Central African Republic crisis: 'Lame-duck' president?
The Presidential Palace in the Central African Republic (CAR) - a collection of tired-looking white buildings set around a pot-holed central parade ground - sits on a gentle slope overlooking the centre of the capital, Bangui.
Years ago, during the rule of the self-proclaimed Emperor Bokassa, the palace was at the heart of an intimidating, highly centralised, all-powerful regime.
In Bangui this week, one of the emperor's former bodyguards told me, over a drink, how he had been jailed for four years - and six of his colleagues executed - on the basis of some idle, incorrect, palace gossip.
Today, by contrast, it is tempting to conclude that the authority emanating from the Presidential Palace stretches no further than the iron gates that punctuate its high-security walls.
Outside, African Union peacekeepers guard the complex, and waved us casually through the rear gate and on towards a dark corridor.
"We are in a state of crisis. I have more important things to deal with," said Fernande Sackanot gruffly, before rushing off and consigning our month-long attempt to secure a presidential interview to the long grass.
The Central African Republic is, indeed, in a state of crisis.
Mrs Sackanot had recently returned with President Catherine Samba-Panza from peace talks in neighbouring Congo-Brazzaville.
A ceasefire had been agreed between warring groups and now Mrs Sackanot was busy trying to prepare a series of state television reports explaining the contents and implications of the Brazzaville agreement.
And yet, as I had discovered a couple of days earlier, the ceasefire has already been loudly rejected by key figures in the chaotic assortment of armed formations that pass for opposing sides in this conflict.
In fact the very word "ceasefire" seems almost quaint in the context of the Central African Republic - a word that assumes a measure of organisation, leadership, discipline and - above all - of central control in a country being terrorised by forces now operating on an almost exclusively localised basis.
Which brings me to CAR's interim President Samba-Panza herself.
To her many supporters, she is a highly respected businesswoman, lawyer, politician and former mayor of Bangui, who is making a good fist of an almost impossible job - trying to weave together a functioning government from the chaos of CAR's civil war.
The ceasefire may be flawed, but in glass-half-full terms, it is at least a basis on which to start building a transitional governing coalition.
Then there are the president's detractors - a steadily expanding group.
Their criticism of her goes something like this: President Samba-Panza is the definition of a lame duck - a leader with no army, whose authority extends no further than her front door, and who shows little appetite (security concerns notwithstanding) for the nuts and bolts actions that might help to spread it further (and here we return to the centralising political instincts that still seem to hold in CAR).
The president - it is widely noted here - spends a great deal of time flying from one foreign city to another.
Important work, no doubt - although much has been made of this incident at a recent summit where she was reported to have been asked to wait in a corridor while neighbouring heads of state discussed her country's fate.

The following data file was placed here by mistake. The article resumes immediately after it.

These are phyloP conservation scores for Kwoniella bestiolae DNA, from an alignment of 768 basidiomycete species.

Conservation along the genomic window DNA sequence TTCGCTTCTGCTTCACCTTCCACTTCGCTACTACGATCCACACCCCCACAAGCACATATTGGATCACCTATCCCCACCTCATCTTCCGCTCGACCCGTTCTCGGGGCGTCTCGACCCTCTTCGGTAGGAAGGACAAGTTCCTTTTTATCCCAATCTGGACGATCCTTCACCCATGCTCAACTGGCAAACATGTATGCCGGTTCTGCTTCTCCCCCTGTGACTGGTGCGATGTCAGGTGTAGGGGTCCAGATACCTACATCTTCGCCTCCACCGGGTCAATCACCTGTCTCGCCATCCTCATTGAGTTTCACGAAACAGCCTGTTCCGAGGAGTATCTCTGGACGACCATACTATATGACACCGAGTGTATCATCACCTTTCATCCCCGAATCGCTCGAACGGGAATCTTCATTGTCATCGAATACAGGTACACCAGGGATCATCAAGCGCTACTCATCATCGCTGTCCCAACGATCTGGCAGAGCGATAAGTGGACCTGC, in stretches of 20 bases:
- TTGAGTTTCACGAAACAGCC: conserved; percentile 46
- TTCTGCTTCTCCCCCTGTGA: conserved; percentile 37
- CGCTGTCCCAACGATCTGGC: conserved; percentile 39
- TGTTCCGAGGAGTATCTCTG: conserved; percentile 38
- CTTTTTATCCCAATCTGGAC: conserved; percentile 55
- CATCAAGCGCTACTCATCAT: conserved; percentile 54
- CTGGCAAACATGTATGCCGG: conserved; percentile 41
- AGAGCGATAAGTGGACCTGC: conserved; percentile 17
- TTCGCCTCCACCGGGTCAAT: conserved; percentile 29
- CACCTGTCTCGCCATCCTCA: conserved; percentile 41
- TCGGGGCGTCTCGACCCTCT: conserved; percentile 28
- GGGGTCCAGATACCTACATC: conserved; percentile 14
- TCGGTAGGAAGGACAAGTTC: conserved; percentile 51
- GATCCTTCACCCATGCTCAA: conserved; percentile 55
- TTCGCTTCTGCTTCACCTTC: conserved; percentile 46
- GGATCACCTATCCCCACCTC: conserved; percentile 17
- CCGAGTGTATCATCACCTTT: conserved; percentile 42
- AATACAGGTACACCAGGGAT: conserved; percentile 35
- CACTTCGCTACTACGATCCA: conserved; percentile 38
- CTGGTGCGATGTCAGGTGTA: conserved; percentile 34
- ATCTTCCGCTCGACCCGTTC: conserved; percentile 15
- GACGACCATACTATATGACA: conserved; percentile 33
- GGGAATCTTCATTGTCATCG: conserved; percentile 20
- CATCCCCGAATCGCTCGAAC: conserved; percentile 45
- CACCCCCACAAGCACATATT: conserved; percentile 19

But back home, her own spokesman could give me only two examples of trips she had made to other towns within CAR.
On Monday, the president did not even find time to visit residents of the last remaining Muslim neighbourhood in Bangui, to wish them a happy Eid.
Her absence prompted genuine bitterness there, and can only have played into the hands of those arguing for the country to be partitioned along religious lines.
"We can't just wave a magic wand to fix our problems," said presidential spokesman Clement Guiyama-Massogo, who stressed that a goodwill message was being sent to Muslims in Bangui.
"It's a process, and we're at the start of it. The majority of Central Africans are not in favour of partition," he insisted.
I mentioned the criticisms I had heard - the "lame-duck" claims.
"We represent the country. It's still standing. Those who criticise are the ones who've torn apart the army and the state, who've brought disorder," he said angrily.
"We can't take them seriously because they're the cause of our problems - they're the people we're battling with now to find a solution.
"Madame president has plans to travel widely through the countryside. But the appropriate conditions are required."
We drove out of the palace and back down the hill into town.
On the surface, Bangui seems to be thriving: The Grand Cafe is selling fresh baguettes to the foreign aid workers in their 4x4 vehicles; a new ditch is being built by local workmen along the Avenue de l'Independence and several markets have come back to life.
Everywhere you see African Union, French and various other European troops patrolling the streets.
The fate of Bangui is crucial.
If political stability and security can be established here, there is a chance it will trickle out into the rest of the country, to places like Bambari and beyond.
But in the longer term, it strikes me that the reverse needs to be true for CAR - that the centre needs devolve power to, and derive its authority from, all those voices I have been hearing this past week, in forgotten, isolated towns and villages where anarchy is not a theoretical issue to be discussed at ceasefire negotiations, but a daily threat to life.
Read Andrew Harding's previous reports from his trip in CAR: